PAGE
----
Indonesia: Java quake kills 162 and injures hundreds
The 5.6 magnitude quake struck Cianjur town in West Java, at a shallow depth of 10km (six miles), according to US Geological Survey data.
Scores of people were taken to hospital, with many treated outside.
Rescuers have worked through the night to try to save others thought to still be trapped under collapsed buildings.
The area where the quake struck is densely populated and prone to landslides, with poorly built houses reduced to rubble in many areas.
Earlier, Indonesia’s National Disaster Mitigation Agency (BNPB) said at least 62 people had died, according to the latest available data.
Speaking to local media, Mr Kamil said some 326 people had been injured in the quake, noting that “most of them sustained fractures from being crushed in ruins”.
But he warned some residents remained “trapped in isolated places” and said officials were “under the assumption that the number of injured and deaths will rise with time”.
The West Java governor added that more than 13,000 people had been displaced by the disaster, and the BNPB said more than 2,200 homes had been damaged by the quake.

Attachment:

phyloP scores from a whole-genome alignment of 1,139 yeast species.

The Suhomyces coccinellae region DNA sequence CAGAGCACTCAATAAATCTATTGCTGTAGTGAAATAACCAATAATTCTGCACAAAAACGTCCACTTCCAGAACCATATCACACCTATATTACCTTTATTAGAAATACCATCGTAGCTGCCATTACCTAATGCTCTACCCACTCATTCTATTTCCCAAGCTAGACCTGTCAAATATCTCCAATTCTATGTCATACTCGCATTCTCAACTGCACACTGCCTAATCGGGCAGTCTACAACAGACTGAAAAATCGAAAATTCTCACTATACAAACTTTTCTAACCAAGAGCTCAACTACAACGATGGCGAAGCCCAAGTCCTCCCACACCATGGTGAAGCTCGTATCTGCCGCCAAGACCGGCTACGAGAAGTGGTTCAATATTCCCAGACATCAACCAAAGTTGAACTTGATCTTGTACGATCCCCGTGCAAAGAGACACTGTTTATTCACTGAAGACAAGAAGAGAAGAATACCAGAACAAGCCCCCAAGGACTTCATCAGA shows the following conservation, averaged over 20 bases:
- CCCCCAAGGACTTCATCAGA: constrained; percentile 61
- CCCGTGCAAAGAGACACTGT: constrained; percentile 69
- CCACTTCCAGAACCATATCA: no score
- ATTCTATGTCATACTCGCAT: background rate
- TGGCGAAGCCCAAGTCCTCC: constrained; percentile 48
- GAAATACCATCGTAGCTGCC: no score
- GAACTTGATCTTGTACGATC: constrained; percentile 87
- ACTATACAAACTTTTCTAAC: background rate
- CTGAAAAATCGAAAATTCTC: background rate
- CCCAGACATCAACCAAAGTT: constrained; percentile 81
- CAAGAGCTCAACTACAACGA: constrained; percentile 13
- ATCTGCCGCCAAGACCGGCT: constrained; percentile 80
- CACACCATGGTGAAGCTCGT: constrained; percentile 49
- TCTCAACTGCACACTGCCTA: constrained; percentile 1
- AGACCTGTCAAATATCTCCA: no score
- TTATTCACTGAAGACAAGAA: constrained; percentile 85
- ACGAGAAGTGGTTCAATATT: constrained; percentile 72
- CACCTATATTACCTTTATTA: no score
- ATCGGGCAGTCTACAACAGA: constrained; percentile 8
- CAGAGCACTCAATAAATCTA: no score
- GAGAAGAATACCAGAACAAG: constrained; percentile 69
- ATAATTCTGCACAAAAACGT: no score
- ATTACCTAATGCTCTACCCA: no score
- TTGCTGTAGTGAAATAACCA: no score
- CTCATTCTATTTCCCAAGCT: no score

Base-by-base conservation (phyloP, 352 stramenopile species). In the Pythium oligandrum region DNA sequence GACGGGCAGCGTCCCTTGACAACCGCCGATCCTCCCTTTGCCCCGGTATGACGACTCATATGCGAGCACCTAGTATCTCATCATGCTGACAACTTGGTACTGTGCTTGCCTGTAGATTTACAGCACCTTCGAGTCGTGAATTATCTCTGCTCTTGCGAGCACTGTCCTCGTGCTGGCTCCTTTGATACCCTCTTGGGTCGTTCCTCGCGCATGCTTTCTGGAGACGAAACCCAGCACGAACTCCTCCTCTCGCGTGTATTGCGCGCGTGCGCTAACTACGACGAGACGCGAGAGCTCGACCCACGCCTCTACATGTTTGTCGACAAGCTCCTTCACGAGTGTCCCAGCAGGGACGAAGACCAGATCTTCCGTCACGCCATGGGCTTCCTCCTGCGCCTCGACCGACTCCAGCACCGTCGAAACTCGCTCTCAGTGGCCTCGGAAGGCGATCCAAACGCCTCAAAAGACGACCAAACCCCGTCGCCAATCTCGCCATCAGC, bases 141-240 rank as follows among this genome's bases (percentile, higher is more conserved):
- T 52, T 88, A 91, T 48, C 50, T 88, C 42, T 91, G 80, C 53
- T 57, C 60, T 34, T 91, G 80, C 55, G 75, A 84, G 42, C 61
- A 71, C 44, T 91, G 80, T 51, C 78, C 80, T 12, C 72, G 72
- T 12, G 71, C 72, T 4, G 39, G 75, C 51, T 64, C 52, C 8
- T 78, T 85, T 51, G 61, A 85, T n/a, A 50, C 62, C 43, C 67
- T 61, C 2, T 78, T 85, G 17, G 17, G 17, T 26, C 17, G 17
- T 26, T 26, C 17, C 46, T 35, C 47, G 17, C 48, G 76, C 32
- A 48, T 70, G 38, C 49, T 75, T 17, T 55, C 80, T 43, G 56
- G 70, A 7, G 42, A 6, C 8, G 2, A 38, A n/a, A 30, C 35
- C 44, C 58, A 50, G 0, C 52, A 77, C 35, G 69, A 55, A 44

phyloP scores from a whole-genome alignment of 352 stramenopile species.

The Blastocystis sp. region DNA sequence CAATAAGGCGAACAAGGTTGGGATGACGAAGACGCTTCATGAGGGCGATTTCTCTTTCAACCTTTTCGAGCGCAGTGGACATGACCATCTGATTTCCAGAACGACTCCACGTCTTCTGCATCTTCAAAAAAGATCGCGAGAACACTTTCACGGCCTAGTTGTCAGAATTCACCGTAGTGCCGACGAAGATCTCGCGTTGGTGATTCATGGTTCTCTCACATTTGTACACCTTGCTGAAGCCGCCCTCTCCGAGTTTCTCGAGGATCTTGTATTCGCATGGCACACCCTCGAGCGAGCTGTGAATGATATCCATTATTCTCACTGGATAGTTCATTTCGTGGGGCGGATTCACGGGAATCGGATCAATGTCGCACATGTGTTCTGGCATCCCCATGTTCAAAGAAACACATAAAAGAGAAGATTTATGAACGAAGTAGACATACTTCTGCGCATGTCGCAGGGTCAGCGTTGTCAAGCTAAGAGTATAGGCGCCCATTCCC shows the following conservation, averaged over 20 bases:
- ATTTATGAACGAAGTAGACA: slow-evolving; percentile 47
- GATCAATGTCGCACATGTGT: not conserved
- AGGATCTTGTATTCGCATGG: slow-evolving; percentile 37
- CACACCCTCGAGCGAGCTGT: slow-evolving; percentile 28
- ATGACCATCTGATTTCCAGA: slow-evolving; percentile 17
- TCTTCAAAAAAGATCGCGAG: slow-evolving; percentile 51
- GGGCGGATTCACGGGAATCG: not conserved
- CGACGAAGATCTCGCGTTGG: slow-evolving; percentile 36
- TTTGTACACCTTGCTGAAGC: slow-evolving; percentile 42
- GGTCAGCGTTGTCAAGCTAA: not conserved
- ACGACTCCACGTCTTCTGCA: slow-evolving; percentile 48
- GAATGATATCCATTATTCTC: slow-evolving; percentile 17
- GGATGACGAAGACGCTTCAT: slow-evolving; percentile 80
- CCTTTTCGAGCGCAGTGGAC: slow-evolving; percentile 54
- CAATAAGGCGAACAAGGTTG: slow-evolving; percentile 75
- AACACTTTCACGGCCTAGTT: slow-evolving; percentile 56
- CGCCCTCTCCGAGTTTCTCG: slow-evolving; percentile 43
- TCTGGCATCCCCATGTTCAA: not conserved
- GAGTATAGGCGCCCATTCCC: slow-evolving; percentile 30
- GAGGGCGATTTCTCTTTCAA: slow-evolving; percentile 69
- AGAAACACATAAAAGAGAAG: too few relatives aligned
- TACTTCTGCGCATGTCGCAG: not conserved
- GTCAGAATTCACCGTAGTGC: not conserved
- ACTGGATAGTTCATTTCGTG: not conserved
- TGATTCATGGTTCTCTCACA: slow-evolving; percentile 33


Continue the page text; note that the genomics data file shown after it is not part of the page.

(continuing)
Herman Suherman, the head of administration in Cianjur town, said most injuries were bone fractures sustained from people being trapped by debris in buildings.
“The ambulances keep on coming from the villages to the hospital,” he was quoted by AFP news agency as saying earlier in the day. “There are many families in villages that have not been evacuated.”
Many of the injured were treated outside in a hospital car park after the hospital was left without power for several hours following the quake, West Java’s governor said.
On Monday night, Mr Kamil wrote on Twitter that it could take up to three days for power to be fully restored to the area. He added that mobile phone reception remained poor and was causing “a lot of problems” for officials.
The tremor could also be felt in the capital Jakarta about 100km away, where people were evacuated from high-rise buildings.
Office workers rushed out of buildings in the civic and business district during the tremor, which started at 13:21 Western Indonesian time (WIT) on Monday, the agency said.
“I was working when the floor under me was shaking. I could feel the tremor clearly. I tried to do nothing to process what it was, but it became even stronger and lasted for some time,” lawyer Mayadita Waluyo told AFP.
An office worker named Ahmad Ridwan told news agency Reuters: “We are used to this [earthquakes] in Jakarta, but people were so nervous just now, so we also panicked.”
Earthquakes are common in Indonesia, which sits on the “ring of fire” area of tectonic activity in the Pacific. The country has a history of devastating earthquakes and tsunamis, with more than 2,000 killed in a 2018 Sulawesi quake.